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district

Pronunciation: /ˈdɪstrɪkt/

Translation of district in Spanish:

noun/nombre

District of Columbia - DC
  • 2 (American English/inglés norteamericano) [Politics/Política] (of state, city) distrito (masculine) congressional district distrito (masculine) or circunscripción (feminine) electoral
    Example sentences
    • The retail boom is also transforming the oldest shopping districts in the city.
    • Our next stop was the Browns Race and High Falls Area: one of the city's newest entertainment districts.
    • Cities with gleaming business districts and luxury developments for the rich are surrounded by shanty towns and slums.
    Example sentences
    • Let us look at that district health board sector, of which a large part is hospital-based.
    • The project authorities with the support of the district administration have removed the debris.
    • Rural school districts have relied more on federal and state aid over the past 3 years than their urban counterparts.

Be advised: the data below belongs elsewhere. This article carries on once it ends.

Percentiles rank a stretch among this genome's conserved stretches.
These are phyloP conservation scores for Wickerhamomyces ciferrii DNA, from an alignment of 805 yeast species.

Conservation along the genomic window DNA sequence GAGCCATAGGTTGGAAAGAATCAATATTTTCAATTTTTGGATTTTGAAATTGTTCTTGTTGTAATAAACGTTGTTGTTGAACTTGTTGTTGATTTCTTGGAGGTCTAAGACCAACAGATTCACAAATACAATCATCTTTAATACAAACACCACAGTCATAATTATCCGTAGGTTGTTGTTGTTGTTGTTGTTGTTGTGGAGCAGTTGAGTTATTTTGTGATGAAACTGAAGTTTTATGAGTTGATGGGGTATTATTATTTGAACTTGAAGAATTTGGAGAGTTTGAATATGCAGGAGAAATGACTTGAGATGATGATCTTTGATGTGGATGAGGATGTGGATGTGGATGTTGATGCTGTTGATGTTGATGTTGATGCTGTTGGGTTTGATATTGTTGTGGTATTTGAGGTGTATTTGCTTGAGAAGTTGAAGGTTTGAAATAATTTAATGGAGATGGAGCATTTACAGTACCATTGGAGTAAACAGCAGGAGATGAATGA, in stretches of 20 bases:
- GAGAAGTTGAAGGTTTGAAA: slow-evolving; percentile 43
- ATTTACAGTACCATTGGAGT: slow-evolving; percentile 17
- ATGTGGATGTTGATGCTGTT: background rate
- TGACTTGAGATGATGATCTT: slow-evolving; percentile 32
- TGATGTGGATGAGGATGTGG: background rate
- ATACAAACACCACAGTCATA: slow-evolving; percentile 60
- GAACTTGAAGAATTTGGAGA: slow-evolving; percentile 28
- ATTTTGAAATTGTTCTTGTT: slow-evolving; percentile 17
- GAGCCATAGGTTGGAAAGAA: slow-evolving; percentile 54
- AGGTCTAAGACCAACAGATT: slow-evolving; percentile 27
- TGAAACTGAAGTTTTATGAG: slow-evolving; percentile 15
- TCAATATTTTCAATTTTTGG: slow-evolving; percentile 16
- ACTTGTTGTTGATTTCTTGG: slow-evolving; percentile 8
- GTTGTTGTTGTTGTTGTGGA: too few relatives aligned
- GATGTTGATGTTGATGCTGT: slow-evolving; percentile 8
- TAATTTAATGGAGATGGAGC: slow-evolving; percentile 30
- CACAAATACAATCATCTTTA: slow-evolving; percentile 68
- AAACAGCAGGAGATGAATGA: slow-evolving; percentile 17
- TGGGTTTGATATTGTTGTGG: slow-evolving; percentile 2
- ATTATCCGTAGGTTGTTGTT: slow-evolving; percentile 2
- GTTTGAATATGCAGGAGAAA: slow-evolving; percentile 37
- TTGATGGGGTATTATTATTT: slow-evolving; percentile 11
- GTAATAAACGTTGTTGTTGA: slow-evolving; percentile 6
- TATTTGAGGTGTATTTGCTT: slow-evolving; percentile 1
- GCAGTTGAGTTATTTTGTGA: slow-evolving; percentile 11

Example sentences
    • Negotiations between Wiltshire County Council and the districts are continuing.
    • A more detailed report on the waterside scheme will be considered by both the district and county councils in the summer.
    • The district and county councils say it is not their responsibility.

transitive verb/verbo transitivo

  • (American English/inglés norteamericano) dividir en distritos

Definition of district in:

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Cultural fact of the day

Spain's 1978 Constitution granted areas of competence competencias to each of the autonomous regions it created. It also established that these could be modified by agreements, called estatutos de autonomía or just estatutos, between central government and each of the autonomous regions. The latter do not affect the competencias of central government which controls the army, etc. For example, Navarre, the Basque Country and Catalonia have their own police forces and health services, and collect taxes on behalf of central government. Navarre has its own civil law system, fueros, and can levy taxes which are different to those in the rest of Spain. In 2006, Andalusia, Valencia and Catalonia renegotiated their estatutos. The Catalan Estatut was particularly contentious.